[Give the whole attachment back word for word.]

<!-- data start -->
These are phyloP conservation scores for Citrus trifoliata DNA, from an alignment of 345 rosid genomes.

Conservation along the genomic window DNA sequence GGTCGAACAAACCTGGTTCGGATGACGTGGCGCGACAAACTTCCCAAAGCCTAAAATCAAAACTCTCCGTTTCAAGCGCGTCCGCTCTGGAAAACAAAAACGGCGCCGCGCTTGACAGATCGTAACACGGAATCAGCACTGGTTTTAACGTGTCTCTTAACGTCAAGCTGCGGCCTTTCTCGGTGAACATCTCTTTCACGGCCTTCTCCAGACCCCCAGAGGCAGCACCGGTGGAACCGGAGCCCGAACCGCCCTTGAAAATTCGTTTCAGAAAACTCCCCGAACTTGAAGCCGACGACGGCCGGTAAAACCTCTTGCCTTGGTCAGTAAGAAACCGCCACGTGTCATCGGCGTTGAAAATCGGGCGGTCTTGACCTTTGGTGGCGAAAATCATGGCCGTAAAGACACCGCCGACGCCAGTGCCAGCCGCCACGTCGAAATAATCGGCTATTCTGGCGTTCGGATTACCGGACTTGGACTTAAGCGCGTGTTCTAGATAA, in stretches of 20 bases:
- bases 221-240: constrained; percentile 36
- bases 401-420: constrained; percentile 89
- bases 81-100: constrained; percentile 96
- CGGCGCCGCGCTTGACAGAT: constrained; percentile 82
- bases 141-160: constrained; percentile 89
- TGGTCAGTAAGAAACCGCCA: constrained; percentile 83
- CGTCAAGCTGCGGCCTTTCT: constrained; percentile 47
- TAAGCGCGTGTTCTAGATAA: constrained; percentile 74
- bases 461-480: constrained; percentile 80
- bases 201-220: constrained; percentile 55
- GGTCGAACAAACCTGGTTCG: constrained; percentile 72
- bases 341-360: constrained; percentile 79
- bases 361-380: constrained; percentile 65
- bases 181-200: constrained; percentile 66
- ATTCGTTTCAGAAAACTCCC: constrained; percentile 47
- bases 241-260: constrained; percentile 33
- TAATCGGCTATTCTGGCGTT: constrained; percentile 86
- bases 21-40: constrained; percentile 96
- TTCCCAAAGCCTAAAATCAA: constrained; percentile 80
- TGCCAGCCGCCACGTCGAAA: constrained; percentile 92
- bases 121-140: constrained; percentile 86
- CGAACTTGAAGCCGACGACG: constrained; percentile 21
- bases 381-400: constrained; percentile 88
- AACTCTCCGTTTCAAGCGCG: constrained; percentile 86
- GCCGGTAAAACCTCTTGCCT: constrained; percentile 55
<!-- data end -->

These are phyloP conservation scores for Citrus trifoliata DNA, from an alignment of 345 rosid genomes.

Conservation along the genomic window DNA sequence GGTCGAACAAACCTGGTTCGGATGACGTGGCGCGACAAACTTCCCAAAGCCTAAAATCAAAACTCTCCGTTTCAAGCGCGTCCGCTCTGGAAAACAAAAACGGCGCCGCGCTTGACAGATCGTAACACGGAATCAGCACTGGTTTTAACGTGTCTCTTAACGTCAAGCTGCGGCCTTTCTCGGTGAACATCTCTTTCACGGCCTTCTCCAGACCCCCAGAGGCAGCACCGGTGGAACCGGAGCCCGAACCGCCCTTGAAAATTCGTTTCAGAAAACTCCCCGAACTTGAAGCCGACGACGGCCGGTAAAACCTCTTGCCTTGGTCAGTAAGAAACCGCCACGTGTCATCGGCGTTGAAAATCGGGCGGTCTTGACCTTTGGTGGCGAAAATCATGGCCGTAAAGACACCGCCGACGCCAGTGCCAGCCGCCACGTCGAAATAATCGGCTATTCTGGCGTTCGGATTACCGGACTTGGACTTAAGCGCGTGTTCTAGATAA, in stretches of 20 bases:
- bases 221-240: constrained; percentile 36
- bases 401-420: constrained; percentile 89
- bases 81-100: constrained; percentile 96
- CGGCGCCGCGCTTGACAGAT: constrained; percentile 82
- bases 141-160: constrained; percentile 89
- TGGTCAGTAAGAAACCGCCA: constrained; percentile 83
- CGTCAAGCTGCGGCCTTTCT: constrained; percentile 47
- TAAGCGCGTGTTCTAGATAA: constrained; percentile 74
- bases 461-480: constrained; percentile 80
- bases 201-220: constrained; percentile 55
- GGTCGAACAAACCTGGTTCG: constrained; percentile 72
- bases 341-360: constrained; percentile 79
- bases 361-380: constrained; percentile 65
- bases 181-200: constrained; percentile 66
- ATTCGTTTCAGAAAACTCCC: constrained; percentile 47
- bases 241-260: constrained; percentile 33
- TAATCGGCTATTCTGGCGTT: constrained; percentile 86
- bases 21-40: constrained; percentile 96
- TTCCCAAAGCCTAAAATCAA: constrained; percentile 80
- TGCCAGCCGCCACGTCGAAA: constrained; percentile 92
- bases 121-140: constrained; percentile 86
- CGAACTTGAAGCCGACGACG: constrained; percentile 21
- bases 381-400: constrained; percentile 88
- AACTCTCCGTTTCAAGCGCG: constrained; percentile 86
- GCCGGTAAAACCTCTTGCCT: constrained; percentile 55